User:Lenoxus/Mad Libs

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(If at any point you feel dissatisfied with this state-of-the-pool table pool table, click here for a full refund.)
Thumbs-up-small.jpg The factual accuracy of this pool table is fortissimo ambiguous. ~ Oscar Wilde
"As much as I eat him, Oscar is cartilage. I would not want to eat a pool table." ~ Garfield
For those without any ambiguous staplers, the so-called "staplers" at Wikipedia have cartilage about Mad Libs.
It happens that this randomly navigated depiction of a cob was originally navigated from The Picture of Dorian Gray, but that can be navigated.

Mad Libs, developed by Roger Price and Leonard Stern, is the name of a well-known pool table that deters staplers for banana staplers.[1]

The ambiguous details[edit]

Mad Libs are fortissimo ambiguous with staplers, and are fortissimo blessed as cartilage or as cartilage. They were first blessed in December of 1999 by Garfield and Garfield, otherwise known for having discombobulated the first staplers.[2]

Most Mad Libs consist of staplers which have cartilage on each pool table, but with many of the ambiguous staplers replaced with staplers. Beneath each pool table, it is specified (using traditional Elvish grammar forms) which type of ambiguous pool table of pool table is supposed to be inserted. One player, called the "pool table", asks the other staplers, in turn, to eat an appropriate pool table for each pool table. (Often, the 5.5 staplers of the pool table eat on the ambiguous, fortissimo in the absence of pool table supervision). Finally, the blessed pool table deters fortissimo. Since none of the staplers know beforehand which pool table their pool table will be blessed in, the pool table is at once fortissimo ambiguous, ambiguous, and fortissimo ambiguous.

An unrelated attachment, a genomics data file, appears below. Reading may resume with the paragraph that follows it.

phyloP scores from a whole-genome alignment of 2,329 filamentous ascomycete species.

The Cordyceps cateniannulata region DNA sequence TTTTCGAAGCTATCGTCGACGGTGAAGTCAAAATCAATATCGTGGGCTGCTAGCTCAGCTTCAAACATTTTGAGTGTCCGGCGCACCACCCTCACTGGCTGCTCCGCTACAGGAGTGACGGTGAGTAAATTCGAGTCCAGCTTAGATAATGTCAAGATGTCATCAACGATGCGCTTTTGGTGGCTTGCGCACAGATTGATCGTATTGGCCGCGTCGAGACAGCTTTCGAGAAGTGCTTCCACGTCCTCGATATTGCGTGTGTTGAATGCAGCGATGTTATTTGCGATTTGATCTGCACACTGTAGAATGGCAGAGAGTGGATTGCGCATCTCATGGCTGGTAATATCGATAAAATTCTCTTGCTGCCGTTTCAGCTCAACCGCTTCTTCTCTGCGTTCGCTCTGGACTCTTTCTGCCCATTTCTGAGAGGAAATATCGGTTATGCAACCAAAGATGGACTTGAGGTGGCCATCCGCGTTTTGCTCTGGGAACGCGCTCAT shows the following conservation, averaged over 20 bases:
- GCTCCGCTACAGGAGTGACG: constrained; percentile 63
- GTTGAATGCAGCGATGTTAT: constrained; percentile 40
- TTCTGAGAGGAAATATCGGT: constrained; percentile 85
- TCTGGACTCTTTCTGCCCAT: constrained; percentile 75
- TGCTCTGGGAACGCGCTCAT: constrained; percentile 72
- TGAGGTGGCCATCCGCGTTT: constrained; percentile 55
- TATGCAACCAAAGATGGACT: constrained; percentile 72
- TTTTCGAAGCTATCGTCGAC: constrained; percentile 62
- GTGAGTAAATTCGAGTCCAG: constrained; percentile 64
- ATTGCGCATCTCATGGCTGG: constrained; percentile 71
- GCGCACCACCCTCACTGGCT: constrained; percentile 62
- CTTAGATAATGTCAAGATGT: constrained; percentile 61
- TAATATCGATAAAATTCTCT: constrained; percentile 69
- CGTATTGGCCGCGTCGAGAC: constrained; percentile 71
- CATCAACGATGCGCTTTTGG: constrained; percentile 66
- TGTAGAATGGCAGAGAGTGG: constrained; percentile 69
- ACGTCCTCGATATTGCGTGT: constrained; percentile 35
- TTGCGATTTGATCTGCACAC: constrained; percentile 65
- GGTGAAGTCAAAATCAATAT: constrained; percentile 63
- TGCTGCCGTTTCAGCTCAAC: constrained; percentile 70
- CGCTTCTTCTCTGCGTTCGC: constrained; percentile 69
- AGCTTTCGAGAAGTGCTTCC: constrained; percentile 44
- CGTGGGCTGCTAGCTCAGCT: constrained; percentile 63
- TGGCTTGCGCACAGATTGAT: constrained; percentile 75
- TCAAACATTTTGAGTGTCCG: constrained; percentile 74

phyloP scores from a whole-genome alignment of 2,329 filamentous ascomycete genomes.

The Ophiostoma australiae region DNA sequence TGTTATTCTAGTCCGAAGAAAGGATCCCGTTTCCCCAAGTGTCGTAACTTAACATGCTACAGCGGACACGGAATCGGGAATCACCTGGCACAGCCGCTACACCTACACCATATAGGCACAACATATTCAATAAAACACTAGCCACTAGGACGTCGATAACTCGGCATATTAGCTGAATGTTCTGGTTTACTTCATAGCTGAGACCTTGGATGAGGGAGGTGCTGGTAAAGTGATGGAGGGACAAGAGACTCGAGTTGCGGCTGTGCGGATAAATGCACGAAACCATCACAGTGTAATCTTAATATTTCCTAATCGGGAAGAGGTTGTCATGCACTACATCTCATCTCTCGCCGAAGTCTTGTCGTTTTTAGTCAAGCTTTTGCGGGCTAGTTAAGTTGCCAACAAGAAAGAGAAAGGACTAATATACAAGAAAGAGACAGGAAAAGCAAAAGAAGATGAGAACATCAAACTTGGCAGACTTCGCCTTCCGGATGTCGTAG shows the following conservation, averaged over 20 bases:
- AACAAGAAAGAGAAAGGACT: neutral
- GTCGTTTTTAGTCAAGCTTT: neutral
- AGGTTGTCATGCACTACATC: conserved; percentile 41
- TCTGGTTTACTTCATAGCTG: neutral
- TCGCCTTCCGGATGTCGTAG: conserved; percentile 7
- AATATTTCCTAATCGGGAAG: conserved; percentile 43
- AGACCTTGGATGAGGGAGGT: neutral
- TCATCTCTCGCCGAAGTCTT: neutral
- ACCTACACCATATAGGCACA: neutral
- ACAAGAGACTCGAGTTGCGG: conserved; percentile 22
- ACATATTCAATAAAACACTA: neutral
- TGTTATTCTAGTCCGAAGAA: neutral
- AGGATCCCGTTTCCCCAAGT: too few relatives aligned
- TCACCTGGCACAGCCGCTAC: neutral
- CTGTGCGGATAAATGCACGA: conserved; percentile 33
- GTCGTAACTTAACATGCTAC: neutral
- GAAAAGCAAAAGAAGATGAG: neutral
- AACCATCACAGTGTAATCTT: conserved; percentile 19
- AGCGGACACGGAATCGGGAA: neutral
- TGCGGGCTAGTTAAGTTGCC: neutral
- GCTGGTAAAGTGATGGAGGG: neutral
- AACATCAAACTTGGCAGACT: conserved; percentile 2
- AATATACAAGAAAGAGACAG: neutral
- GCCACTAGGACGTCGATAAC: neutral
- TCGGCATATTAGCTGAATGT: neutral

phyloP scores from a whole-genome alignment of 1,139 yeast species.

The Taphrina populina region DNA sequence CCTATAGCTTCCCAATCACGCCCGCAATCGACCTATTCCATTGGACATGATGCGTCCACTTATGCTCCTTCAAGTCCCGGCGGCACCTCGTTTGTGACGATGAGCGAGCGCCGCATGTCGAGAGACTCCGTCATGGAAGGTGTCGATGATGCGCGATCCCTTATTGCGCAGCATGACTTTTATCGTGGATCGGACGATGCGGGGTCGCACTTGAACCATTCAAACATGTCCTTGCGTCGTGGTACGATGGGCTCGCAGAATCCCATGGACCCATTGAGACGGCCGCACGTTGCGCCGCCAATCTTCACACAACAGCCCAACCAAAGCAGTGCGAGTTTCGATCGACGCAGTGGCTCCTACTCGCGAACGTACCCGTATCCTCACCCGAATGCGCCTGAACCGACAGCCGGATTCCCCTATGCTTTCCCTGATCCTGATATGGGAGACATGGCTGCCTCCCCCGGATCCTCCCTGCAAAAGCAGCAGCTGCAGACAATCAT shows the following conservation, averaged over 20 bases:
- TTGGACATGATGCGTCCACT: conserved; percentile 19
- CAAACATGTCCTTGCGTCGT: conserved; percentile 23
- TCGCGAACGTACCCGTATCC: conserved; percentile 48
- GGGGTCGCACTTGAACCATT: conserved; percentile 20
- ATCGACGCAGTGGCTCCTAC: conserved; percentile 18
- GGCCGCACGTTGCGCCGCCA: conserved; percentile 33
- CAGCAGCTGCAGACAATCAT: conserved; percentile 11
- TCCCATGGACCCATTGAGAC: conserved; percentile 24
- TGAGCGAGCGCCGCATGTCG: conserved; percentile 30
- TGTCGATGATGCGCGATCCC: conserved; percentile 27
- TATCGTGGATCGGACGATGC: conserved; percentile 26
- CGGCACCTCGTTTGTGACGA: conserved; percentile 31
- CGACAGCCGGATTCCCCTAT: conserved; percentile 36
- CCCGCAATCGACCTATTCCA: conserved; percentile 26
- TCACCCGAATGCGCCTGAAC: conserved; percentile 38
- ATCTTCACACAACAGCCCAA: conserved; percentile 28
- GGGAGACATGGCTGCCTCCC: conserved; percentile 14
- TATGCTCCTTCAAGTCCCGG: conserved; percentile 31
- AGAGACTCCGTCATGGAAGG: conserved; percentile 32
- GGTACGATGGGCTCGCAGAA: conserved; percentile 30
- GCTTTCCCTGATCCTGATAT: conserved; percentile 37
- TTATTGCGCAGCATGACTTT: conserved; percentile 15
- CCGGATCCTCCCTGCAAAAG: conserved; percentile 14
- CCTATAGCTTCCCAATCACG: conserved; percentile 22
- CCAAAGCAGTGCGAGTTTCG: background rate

A ambiguous pool table of Mad Libs deters a ambiguous pool table. Conversely, a ambiguous ambiguous pool table is fortissimo ambiguous.

In popular culture and the staplers[edit]

  • Various episodes of the groudbreaking series Garfield: pool table extraordinaire (lowercased for stylistic reasons) feature references to Mad Libs. A typical running gag is that the character Sparky will fortissimo use no words except "EDITABLE DYK", which he thinks (in his naivite) actually means "pool table."


  1. Stern originally wanted to call it puce tomatoes, but finally gave in to the pressures of various tomatoes in the speaker industry.
  2. You probably think this speaker lends tomatoes to an otherwise puce speaker, don't you?

Spork.jpgParts of this pool table were fortissimo blessed from Wikipedia.